Finally, in the other case (Pham), the Advocate-General rejects the possibility that detainees could consent to waive their rights to be held separately from ordinary prisoners. From a literal perspective, the Returns Directive does not provide for a waiver and given the importance of the rule of detaining migrants separately from ordinary prisoners, such an exception cannot be inferred. The Advocate-General also rightly lays stress on the lack of power of detainees as compared to the immigration and prison authorities. Simply put (borrowing from Noam Chomsky), it is easy in such cases to manufacture consent.
It might also be added that where EU legislators want to provide for the possibility of waiving rights, they usually provide for this expressly. A well-known example is the possibility of employees to agree to work more than 48 hours a week, provided for in the EU’s Working Time Directive. Another example, thematically closer to the issue in the Pham case, is the possibility of criminal suspects to waive some of the rights set out in recent EU legislation. Strikingly, in both these cases, there are detailed safeguards in the legislation aiming to ensure that the rights can only be waived freely and with knowledge of the consequences. If the EU legislature had wanted to allow any of the rights in the Returns Directive to be waived, they would surely have provided for such safeguards here too.
Again, the Advocate-General rejects the argument that the possibility of waiving his rights was a ‘more favourable rule’ for Mr. Pham. Member States had argued that he could spend more time with people from his own age and nationality – even though all the persons concerned were convicted criminals or criminal suspects.
Consequences of the judgment
Assuming that the CJEU follows this opinion in its judgment, what will be the consequences? First of all, what are the consequences for national administrations? It should be noted that according to the Commission’s recent report on the implementation of the Directive, Article 16(1) is being breached in nine Member States.
Member States might be tempted to imagine that they can get around the Court’s judgment by criminalising more breaches of immigration law, and/or providing for longer sentences for immigration offences and using such laws more frequently in practice. So then they could say that the migrants are in fact ordinary prisoners and could not benefit from this judgment. However, the CJEU has already ruled several times (see for example the El Dridi judgment) that the imposition of custodial sentences for immigration offences is in principle problematic, since it delays and complicates the expulsion of the person concerned – which is the main point of the Directive.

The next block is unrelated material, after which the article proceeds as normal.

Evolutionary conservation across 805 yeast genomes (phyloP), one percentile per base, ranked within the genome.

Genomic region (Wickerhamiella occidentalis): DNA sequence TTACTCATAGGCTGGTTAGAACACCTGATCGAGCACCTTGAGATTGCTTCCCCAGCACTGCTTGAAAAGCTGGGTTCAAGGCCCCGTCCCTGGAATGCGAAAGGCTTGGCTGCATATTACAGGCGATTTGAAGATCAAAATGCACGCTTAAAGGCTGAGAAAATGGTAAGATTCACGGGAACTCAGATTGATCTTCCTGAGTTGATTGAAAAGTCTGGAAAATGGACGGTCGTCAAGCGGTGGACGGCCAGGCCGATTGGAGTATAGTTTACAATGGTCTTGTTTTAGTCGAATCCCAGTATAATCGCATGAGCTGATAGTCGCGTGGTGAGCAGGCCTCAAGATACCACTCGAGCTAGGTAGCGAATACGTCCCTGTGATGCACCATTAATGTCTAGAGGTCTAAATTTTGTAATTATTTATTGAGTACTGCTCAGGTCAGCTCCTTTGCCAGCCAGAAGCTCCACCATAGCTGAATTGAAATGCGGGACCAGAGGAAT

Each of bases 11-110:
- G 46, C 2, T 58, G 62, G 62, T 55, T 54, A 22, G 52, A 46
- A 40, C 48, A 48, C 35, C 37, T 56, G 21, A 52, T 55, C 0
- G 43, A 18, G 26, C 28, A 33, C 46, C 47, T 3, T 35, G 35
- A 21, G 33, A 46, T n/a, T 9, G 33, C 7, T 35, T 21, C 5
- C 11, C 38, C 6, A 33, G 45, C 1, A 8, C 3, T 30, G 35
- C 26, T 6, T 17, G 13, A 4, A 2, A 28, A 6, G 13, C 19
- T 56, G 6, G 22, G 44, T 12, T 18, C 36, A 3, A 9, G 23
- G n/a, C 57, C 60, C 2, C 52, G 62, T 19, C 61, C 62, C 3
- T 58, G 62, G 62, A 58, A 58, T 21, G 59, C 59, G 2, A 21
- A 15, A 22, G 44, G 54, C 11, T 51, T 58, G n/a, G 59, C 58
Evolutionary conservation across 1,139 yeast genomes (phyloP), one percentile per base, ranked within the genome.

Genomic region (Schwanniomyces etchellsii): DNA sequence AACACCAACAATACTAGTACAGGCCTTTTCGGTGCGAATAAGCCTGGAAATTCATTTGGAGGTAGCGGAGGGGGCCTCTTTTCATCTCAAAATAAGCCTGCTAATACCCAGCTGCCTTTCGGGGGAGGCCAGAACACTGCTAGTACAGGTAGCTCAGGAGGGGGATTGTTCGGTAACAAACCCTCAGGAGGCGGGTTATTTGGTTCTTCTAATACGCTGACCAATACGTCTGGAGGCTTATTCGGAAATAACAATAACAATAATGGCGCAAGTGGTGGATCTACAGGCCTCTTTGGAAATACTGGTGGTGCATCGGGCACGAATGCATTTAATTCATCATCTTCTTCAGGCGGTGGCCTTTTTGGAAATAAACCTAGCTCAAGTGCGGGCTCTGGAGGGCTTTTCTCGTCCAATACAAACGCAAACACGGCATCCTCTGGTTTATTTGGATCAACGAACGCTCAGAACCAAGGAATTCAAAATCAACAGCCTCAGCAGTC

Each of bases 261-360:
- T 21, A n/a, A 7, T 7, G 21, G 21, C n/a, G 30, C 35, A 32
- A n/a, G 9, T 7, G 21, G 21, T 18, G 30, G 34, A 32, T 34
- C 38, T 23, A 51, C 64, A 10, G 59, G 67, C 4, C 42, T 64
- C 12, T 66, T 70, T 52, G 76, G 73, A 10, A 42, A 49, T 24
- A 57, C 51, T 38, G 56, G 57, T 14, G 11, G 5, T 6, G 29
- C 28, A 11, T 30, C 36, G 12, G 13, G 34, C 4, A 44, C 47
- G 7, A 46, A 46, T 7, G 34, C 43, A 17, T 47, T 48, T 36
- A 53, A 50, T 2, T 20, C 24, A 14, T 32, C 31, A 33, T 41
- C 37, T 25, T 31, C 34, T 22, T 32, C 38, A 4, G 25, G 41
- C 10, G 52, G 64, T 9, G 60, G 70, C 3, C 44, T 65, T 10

Alternatively, Member States might be attracted to use the exception from the rules provided for in Article 18. To do so they will have to show that there are ‘exceptionally large’ numbers posing an ‘unforeseeable’ burden. The Opinion suggests that this exception might be applicable in the Member States dealing with migrants crossing the Mediterranean. But the numbers entering the EU via this route have sometimes gone down as well as up, and it may be questioned whether the numbers concerned can actually be regarded as ‘unforeseeable’.
Another way to reduce the numbers being detained is to stop the migrants reaching the EU Member States’ territory in the first place – although this is easier said than done.
The simplest way to reduce the numbers of irregular migrants being detained, and to avoid the attendant costs of building detention centres, is of course not to detain so many irregular migrants in the first place.
Secondly, as for the consequences for migrants, the CJEU has ruled in the G and R judgment that there is no obligation to release migrants from detention, just because there has been a breach of their right to be heard, unless it can be shown that such a breach affected their defence. But surely these cases are distinguishable, because the breach of the legislation concerns whether migrants should be detained in prisons in the first place. So unless: (a) immigration detainees can indeed be separated from ordinary prisoners, assuming that the Member State can show that it ‘cannot’ detain them in separate facilities; or (b) the Member State can show that the Article 18 derogation can be validly invoked, such detainees have to be released from prisons, and not detained there in the first place.
Finally, as regards the consequence for asylum-seekers, the second-phase reception conditions directive includes an essentially identical rule (Article 10(1) of that Directive) as regards their detention in prisons. In the absence of any reason to interpret the rules in that Directive differently, it must follow that the judgment in these cases will be applicable also to asylum-seekers’ detention, following the deadline to apply that Directive in July 2015.
The suggestion that detaining migrants in prisons constitutes ‘more favourable conditions’ for them as compared to specialised detention centres would be comic, if it were not for the seriousness of the consequences for the persons concerned – as evidenced by Mr. Bouzalmate’s suicide attempt.
Taken as a whole, the Advocate-General’s opinion neatly brings together excellent arguments about the literal interpretation of the Directive with an appreciation of what a humane interpretation of the Directive would suggest. Although Advocate-General Bot has a reputation for taking a strict view in cases involving convicted criminals, his Opinion in this case shows that he has a very clear understanding of the importance of the difference between convicted criminals and migrants who have committed no crime (leaving aside immigration offences). His analysis certainly ought to be followed by the CJEU.
Barnard & Peers: chapter 26